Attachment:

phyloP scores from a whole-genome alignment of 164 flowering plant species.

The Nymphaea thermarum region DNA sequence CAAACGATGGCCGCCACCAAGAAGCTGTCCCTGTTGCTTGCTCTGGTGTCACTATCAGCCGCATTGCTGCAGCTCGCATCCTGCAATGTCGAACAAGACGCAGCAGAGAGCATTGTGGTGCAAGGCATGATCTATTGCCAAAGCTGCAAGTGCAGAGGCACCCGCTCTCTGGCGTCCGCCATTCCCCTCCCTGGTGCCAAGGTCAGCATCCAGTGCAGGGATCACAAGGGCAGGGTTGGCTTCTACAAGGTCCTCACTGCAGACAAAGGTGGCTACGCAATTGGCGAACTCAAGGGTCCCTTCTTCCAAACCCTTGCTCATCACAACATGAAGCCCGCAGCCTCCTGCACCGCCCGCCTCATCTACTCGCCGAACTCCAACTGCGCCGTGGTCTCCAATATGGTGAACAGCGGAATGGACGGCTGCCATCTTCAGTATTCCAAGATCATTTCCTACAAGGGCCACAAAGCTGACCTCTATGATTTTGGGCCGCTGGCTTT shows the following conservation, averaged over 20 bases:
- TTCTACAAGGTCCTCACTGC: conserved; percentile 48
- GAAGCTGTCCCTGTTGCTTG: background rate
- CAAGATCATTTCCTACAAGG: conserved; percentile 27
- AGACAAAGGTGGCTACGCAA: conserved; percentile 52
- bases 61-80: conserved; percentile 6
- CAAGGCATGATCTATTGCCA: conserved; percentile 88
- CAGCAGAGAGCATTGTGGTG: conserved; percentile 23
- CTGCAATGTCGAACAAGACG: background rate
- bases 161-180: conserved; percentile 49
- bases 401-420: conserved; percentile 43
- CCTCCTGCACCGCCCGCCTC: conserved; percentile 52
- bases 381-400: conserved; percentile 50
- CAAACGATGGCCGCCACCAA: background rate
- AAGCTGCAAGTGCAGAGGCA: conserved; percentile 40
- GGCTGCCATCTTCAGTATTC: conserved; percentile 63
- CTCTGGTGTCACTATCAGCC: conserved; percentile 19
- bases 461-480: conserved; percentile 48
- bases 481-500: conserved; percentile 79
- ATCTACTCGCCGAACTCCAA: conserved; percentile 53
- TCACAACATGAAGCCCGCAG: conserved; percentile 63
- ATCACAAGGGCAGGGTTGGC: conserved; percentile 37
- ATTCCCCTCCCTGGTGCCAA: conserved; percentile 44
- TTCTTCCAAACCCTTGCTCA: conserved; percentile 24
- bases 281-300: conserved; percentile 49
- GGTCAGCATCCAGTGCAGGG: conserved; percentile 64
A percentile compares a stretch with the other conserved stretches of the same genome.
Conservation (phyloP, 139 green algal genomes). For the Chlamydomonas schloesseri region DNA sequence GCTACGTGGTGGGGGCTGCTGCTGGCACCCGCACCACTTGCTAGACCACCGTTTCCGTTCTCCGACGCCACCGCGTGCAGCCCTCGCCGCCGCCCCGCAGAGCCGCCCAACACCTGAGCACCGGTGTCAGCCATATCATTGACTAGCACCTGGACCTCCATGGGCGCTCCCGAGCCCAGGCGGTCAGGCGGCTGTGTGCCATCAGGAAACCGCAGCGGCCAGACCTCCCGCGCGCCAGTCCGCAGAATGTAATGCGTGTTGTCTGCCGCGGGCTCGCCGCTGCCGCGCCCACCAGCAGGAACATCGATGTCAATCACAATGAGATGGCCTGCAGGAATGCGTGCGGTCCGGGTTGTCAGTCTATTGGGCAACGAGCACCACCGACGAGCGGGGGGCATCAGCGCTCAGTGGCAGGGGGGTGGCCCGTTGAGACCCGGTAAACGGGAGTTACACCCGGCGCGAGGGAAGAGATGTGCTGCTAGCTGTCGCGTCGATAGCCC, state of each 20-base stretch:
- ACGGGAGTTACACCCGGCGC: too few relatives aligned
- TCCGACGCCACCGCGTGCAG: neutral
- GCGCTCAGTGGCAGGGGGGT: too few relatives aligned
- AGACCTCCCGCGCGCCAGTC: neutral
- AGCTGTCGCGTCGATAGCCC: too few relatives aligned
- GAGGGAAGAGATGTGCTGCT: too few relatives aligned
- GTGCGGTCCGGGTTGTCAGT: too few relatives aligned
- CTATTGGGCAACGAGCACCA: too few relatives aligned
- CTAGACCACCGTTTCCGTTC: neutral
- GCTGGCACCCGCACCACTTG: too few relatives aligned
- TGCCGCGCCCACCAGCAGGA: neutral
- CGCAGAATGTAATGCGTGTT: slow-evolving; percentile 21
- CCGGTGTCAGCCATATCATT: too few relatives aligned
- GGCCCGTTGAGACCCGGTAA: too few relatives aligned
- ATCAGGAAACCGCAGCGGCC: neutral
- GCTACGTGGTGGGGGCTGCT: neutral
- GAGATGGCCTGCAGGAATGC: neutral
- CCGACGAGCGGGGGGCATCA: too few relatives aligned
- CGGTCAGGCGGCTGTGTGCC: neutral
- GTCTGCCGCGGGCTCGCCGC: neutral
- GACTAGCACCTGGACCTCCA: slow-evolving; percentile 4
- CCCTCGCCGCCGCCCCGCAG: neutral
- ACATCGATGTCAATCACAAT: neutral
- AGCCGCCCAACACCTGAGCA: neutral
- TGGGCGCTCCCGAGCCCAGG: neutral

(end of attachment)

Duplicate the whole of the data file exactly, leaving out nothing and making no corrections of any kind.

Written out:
phyloP scores from a whole-genome alignment of 164 flowering plant species.

The Nymphaea thermarum region DNA sequence CAAACGATGGCCGCCACCAAGAAGCTGTCCCTGTTGCTTGCTCTGGTGTCACTATCAGCCGCATTGCTGCAGCTCGCATCCTGCAATGTCGAACAAGACGCAGCAGAGAGCATTGTGGTGCAAGGCATGATCTATTGCCAAAGCTGCAAGTGCAGAGGCACCCGCTCTCTGGCGTCCGCCATTCCCCTCCCTGGTGCCAAGGTCAGCATCCAGTGCAGGGATCACAAGGGCAGGGTTGGCTTCTACAAGGTCCTCACTGCAGACAAAGGTGGCTACGCAATTGGCGAACTCAAGGGTCCCTTCTTCCAAACCCTTGCTCATCACAACATGAAGCCCGCAGCCTCCTGCACCGCCCGCCTCATCTACTCGCCGAACTCCAACTGCGCCGTGGTCTCCAATATGGTGAACAGCGGAATGGACGGCTGCCATCTTCAGTATTCCAAGATCATTTCCTACAAGGGCCACAAAGCTGACCTCTATGATTTTGGGCCGCTGGCTTT shows the following conservation, averaged over 20 bases:
- TTCTACAAGGTCCTCACTGC: conserved; percentile 48
- GAAGCTGTCCCTGTTGCTTG: background rate
- CAAGATCATTTCCTACAAGG: conserved; percentile 27
- AGACAAAGGTGGCTACGCAA: conserved; percentile 52
- bases 61-80: conserved; percentile 6
- CAAGGCATGATCTATTGCCA: conserved; percentile 88
- CAGCAGAGAGCATTGTGGTG: conserved; percentile 23
- CTGCAATGTCGAACAAGACG: background rate
- bases 161-180: conserved; percentile 49
- bases 401-420: conserved; percentile 43
- CCTCCTGCACCGCCCGCCTC: conserved; percentile 52
- bases 381-400: conserved; percentile 50
- CAAACGATGGCCGCCACCAA: background rate
- AAGCTGCAAGTGCAGAGGCA: conserved; percentile 40
- GGCTGCCATCTTCAGTATTC: conserved; percentile 63
- CTCTGGTGTCACTATCAGCC: conserved; percentile 19
- bases 461-480: conserved; percentile 48
- bases 481-500: conserved; percentile 79
- ATCTACTCGCCGAACTCCAA: conserved; percentile 53
- TCACAACATGAAGCCCGCAG: conserved; percentile 63
- ATCACAAGGGCAGGGTTGGC: conserved; percentile 37
- ATTCCCCTCCCTGGTGCCAA: conserved; percentile 44
- TTCTTCCAAACCCTTGCTCA: conserved; percentile 24
- bases 281-300: conserved; percentile 49
- GGTCAGCATCCAGTGCAGGG: conserved; percentile 64
A percentile compares a stretch with the other conserved stretches of the same genome.
Conservation (phyloP, 139 green algal genomes). For the Chlamydomonas schloesseri region DNA sequence GCTACGTGGTGGGGGCTGCTGCTGGCACCCGCACCACTTGCTAGACCACCGTTTCCGTTCTCCGACGCCACCGCGTGCAGCCCTCGCCGCCGCCCCGCAGAGCCGCCCAACACCTGAGCACCGGTGTCAGCCATATCATTGACTAGCACCTGGACCTCCATGGGCGCTCCCGAGCCCAGGCGGTCAGGCGGCTGTGTGCCATCAGGAAACCGCAGCGGCCAGACCTCCCGCGCGCCAGTCCGCAGAATGTAATGCGTGTTGTCTGCCGCGGGCTCGCCGCTGCCGCGCCCACCAGCAGGAACATCGATGTCAATCACAATGAGATGGCCTGCAGGAATGCGTGCGGTCCGGGTTGTCAGTCTATTGGGCAACGAGCACCACCGACGAGCGGGGGGCATCAGCGCTCAGTGGCAGGGGGGTGGCCCGTTGAGACCCGGTAAACGGGAGTTACACCCGGCGCGAGGGAAGAGATGTGCTGCTAGCTGTCGCGTCGATAGCCC, state of each 20-base stretch:
- ACGGGAGTTACACCCGGCGC: too few relatives aligned
- TCCGACGCCACCGCGTGCAG: neutral
- GCGCTCAGTGGCAGGGGGGT: too few relatives aligned
- AGACCTCCCGCGCGCCAGTC: neutral
- AGCTGTCGCGTCGATAGCCC: too few relatives aligned
- GAGGGAAGAGATGTGCTGCT: too few relatives aligned
- GTGCGGTCCGGGTTGTCAGT: too few relatives aligned
- CTATTGGGCAACGAGCACCA: too few relatives aligned
- CTAGACCACCGTTTCCGTTC: neutral
- GCTGGCACCCGCACCACTTG: too few relatives aligned
- TGCCGCGCCCACCAGCAGGA: neutral
- CGCAGAATGTAATGCGTGTT: slow-evolving; percentile 21
- CCGGTGTCAGCCATATCATT: too few relatives aligned
- GGCCCGTTGAGACCCGGTAA: too few relatives aligned
- ATCAGGAAACCGCAGCGGCC: neutral
- GCTACGTGGTGGGGGCTGCT: neutral
- GAGATGGCCTGCAGGAATGC: neutral
- CCGACGAGCGGGGGGCATCA: too few relatives aligned
- CGGTCAGGCGGCTGTGTGCC: neutral
- GTCTGCCGCGGGCTCGCCGC: neutral
- GACTAGCACCTGGACCTCCA: slow-evolving; percentile 4
- CCCTCGCCGCCGCCCCGCAG: neutral
- ACATCGATGTCAATCACAAT: neutral
- AGCCGCCCAACACCTGAGCA: neutral
- TGGGCGCTCCCGAGCCCAGG: neutral